It’s spring and people on the street are showing their skin. Some more than others. Women are letting the sun shine on their cleavage and young men are jogging bare-chested along the river. How exhilarating it must be to feel the fresh air moving across your skin as you run half-naked without fear of arrest or assault.
When I went to Macy’s to buy a bra, I commented to the sales associate about how most of the bras had some kind of thick padding, which I assumed was to exaggerate a woman’s amplitude. She informed me that the padding was not about enlargement, it was about hiding nipples. She said, “Imagine what it would be like to stand in front of a classroom of kids or a meeting of office people and have your nipples go erect. Suddenly everyone is staring at your nipples.”
Well, I can imagine that. In the 1970s, I was one of those women who burned my bra and declared myself free of that sexist entrapment. At the time, we called that going native, and it was a sign of women’s liberation. But about ten years later, I willingly strapped one on because I wanted to look professional. To dress for corporate success, nipples need not apply.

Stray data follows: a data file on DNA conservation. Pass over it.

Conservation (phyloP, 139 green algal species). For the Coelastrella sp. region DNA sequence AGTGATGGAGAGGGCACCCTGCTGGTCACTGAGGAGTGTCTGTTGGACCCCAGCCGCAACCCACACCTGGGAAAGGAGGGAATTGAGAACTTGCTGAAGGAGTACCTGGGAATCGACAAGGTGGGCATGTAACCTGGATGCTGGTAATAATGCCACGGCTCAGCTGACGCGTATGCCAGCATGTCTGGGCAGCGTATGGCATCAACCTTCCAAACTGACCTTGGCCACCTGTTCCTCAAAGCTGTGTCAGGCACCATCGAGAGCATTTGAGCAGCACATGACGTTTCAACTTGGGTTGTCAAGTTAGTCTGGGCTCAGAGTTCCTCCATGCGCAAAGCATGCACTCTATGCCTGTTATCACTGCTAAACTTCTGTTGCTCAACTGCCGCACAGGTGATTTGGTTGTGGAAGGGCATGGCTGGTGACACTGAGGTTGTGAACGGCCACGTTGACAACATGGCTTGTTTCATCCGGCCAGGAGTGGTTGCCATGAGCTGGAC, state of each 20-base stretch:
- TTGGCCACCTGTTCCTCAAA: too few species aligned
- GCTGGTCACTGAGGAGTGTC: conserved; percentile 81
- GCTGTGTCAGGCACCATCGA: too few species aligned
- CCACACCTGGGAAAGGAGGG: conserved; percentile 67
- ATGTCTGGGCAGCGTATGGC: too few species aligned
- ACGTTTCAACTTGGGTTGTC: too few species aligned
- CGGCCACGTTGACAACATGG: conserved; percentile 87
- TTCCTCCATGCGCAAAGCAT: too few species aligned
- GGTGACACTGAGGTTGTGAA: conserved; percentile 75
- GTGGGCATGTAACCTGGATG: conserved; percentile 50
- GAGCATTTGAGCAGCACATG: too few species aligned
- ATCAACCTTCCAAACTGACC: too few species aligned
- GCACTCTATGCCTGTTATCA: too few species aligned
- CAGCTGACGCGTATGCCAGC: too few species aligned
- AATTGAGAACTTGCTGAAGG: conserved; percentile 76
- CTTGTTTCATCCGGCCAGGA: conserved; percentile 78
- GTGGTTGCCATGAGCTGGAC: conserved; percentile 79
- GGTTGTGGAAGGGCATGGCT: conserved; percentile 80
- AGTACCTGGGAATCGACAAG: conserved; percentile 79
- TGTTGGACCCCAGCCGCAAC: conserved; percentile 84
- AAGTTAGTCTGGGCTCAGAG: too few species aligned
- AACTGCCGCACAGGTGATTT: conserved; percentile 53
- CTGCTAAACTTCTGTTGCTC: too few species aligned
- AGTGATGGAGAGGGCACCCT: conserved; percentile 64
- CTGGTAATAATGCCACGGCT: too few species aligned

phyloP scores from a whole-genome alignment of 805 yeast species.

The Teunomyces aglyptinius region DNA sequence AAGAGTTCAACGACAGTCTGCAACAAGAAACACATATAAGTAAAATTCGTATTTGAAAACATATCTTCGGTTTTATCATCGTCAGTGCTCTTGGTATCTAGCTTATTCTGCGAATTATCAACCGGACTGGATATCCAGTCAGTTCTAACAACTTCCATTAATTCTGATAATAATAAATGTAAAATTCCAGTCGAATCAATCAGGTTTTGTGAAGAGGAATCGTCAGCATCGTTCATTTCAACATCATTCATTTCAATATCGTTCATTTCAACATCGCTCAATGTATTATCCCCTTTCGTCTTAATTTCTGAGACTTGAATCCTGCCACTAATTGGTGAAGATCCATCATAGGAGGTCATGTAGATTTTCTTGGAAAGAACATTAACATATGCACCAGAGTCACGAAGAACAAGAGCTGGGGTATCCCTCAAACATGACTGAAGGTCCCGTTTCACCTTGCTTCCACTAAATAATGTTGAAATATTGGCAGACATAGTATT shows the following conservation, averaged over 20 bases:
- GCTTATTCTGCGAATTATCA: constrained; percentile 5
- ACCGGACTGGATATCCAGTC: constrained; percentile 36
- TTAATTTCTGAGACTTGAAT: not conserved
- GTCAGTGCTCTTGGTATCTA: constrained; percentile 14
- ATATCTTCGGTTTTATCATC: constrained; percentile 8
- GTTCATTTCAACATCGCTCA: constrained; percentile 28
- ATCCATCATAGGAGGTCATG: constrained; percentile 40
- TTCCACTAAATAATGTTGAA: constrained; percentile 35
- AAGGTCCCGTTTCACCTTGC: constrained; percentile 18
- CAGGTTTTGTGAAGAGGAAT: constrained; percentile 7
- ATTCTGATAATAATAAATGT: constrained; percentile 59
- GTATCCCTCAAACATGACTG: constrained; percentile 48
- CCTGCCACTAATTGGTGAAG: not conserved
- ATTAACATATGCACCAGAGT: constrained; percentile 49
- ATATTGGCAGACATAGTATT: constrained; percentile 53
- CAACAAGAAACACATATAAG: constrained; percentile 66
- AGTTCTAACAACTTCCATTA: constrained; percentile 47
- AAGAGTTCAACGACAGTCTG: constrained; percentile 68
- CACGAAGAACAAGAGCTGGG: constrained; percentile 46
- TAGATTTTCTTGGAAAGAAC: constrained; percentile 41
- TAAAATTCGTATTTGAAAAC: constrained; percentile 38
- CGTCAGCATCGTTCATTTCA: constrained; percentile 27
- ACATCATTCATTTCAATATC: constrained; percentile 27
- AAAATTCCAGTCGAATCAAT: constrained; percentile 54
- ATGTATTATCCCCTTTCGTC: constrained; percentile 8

Now, I’m blessed with a mammalian abundance that makes going native uncomfortable. I wouldn’t dream of running anywhere without my breasts contained, lest I find myself in the emergency room trying to explain how I broke my own jaw. Today I can be liberated and harnessed. But even so, I’d like to have the right to run bare-chested down the street. I’d like to know what it feels like to be unafraid of going bare-chested in public the way men do.
Portland has a naked bike ride once a year and thousands of naked bicycle riders participate. The ride is permitted by the city, although the starting place and route are announced only at the last minute so the public cannot line the streets to watch, and participants can feel safe. The rules are don’t gawk, don’t touch, don’t photograph, and don’t comment. Still, you won’t find me flopping around Portland on a bicycle with the twins.
Going naked in public is not my idea of fun, but it is my idea of freedom. It may not be practical or hygienic. All sorts of icky images come to mind. So I’m not advocating for the right to show up naked at Chipotle and spill hot sauce on my pubes. No shirt, no shoes, no service. I’m fine with that. But when I see a guy running down the street wearing nothing but his jogging shorts and shoes, or on the beach in what for me would be only half a swimsuit, I can’t help but feel a little jealous that he has a freedom I’ve never had, even though we are supposedly equal.